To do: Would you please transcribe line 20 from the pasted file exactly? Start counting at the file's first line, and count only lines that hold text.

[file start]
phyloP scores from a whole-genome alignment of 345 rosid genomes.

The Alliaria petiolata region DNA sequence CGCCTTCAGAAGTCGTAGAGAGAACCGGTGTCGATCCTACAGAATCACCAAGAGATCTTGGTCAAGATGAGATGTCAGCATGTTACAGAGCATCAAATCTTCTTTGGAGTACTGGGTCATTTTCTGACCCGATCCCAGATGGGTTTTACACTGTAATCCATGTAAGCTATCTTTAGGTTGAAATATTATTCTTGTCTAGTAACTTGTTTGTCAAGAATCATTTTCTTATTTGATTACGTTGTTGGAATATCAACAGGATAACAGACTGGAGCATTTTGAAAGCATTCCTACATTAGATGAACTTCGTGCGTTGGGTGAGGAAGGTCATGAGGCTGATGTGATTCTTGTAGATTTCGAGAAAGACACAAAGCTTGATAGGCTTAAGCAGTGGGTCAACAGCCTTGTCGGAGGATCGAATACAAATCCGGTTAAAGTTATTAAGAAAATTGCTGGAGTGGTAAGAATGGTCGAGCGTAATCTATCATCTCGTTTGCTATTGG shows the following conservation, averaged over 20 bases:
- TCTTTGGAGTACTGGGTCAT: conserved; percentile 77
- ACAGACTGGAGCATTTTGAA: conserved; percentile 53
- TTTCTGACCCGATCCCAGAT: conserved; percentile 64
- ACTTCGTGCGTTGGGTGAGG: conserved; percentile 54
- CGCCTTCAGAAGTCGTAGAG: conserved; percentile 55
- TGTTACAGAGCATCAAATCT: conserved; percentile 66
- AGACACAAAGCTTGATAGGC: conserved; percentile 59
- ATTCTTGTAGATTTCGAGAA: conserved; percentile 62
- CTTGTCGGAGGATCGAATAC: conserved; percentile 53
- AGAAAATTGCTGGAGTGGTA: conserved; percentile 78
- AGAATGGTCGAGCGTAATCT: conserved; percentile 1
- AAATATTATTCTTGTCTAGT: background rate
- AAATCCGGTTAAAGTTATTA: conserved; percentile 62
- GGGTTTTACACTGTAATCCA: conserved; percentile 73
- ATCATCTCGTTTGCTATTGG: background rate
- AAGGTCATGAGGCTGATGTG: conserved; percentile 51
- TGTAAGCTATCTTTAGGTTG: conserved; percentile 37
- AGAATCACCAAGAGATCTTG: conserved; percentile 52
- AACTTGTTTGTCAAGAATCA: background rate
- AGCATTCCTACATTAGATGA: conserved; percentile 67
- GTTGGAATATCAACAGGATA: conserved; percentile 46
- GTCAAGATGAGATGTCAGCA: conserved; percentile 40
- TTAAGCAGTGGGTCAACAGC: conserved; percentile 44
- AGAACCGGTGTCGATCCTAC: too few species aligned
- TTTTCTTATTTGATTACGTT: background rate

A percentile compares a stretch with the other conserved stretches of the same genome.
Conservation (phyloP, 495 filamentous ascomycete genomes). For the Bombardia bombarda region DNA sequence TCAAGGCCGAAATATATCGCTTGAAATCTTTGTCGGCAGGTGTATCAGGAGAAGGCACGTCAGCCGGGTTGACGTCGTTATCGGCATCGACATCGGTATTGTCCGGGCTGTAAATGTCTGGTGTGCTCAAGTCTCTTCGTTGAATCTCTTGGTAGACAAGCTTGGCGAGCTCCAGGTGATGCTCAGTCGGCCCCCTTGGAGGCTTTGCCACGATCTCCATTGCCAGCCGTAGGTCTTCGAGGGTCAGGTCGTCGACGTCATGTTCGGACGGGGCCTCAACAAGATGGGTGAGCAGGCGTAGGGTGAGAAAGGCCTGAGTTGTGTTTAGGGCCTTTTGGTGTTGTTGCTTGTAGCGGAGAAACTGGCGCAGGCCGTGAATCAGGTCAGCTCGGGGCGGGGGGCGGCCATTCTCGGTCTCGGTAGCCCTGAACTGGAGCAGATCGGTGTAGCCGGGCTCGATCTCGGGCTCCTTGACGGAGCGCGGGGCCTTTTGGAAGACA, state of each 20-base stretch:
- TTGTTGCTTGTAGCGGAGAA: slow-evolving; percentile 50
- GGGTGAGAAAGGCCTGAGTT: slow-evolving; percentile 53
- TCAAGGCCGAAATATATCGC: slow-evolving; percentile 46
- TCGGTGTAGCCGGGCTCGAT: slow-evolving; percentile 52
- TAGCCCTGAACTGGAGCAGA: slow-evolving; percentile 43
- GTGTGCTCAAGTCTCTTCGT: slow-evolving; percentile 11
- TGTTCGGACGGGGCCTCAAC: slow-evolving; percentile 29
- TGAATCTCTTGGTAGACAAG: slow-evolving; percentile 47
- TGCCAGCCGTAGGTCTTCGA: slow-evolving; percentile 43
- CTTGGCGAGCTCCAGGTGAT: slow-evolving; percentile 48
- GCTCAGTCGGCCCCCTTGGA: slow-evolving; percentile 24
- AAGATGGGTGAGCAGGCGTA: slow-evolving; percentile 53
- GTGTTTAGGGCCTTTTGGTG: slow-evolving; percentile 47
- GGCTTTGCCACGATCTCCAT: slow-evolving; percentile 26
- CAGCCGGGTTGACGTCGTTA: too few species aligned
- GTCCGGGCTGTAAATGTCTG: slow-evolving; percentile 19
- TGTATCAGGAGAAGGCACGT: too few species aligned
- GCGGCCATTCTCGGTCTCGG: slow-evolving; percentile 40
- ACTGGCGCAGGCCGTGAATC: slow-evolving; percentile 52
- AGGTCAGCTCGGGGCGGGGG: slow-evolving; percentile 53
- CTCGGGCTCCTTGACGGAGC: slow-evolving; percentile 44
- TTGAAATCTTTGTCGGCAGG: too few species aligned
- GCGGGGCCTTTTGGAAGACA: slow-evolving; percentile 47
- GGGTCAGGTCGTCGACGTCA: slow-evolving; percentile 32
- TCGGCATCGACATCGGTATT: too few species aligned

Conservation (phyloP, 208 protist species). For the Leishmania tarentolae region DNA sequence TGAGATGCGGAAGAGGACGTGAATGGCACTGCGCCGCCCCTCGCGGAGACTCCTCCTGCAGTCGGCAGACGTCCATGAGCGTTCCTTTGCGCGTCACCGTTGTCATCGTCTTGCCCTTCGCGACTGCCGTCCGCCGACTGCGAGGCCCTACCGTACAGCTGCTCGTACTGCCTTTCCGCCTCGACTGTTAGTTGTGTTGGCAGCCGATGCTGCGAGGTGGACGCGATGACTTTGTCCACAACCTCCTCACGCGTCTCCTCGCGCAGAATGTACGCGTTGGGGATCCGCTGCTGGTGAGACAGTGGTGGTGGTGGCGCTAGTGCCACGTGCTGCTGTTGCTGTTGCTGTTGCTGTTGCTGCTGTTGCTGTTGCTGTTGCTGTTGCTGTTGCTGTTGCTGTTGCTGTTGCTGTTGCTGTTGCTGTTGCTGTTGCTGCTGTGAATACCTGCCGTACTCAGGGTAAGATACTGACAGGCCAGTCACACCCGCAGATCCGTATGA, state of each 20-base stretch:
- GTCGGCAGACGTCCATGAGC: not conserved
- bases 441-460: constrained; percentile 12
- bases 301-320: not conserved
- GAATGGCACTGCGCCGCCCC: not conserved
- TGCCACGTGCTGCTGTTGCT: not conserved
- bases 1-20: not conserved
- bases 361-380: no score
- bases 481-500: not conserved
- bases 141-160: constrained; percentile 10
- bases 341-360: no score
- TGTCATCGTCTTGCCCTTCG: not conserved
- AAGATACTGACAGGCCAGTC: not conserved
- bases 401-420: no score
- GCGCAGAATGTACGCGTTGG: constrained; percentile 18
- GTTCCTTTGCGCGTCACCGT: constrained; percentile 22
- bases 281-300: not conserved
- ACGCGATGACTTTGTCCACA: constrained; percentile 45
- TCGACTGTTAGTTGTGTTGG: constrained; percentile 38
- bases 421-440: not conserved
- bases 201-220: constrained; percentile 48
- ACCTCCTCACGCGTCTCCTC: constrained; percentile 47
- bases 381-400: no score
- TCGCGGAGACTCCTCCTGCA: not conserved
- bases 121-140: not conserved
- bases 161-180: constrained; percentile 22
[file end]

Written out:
- AGAATCACCAAGAGATCTTG: conserved; percentile 52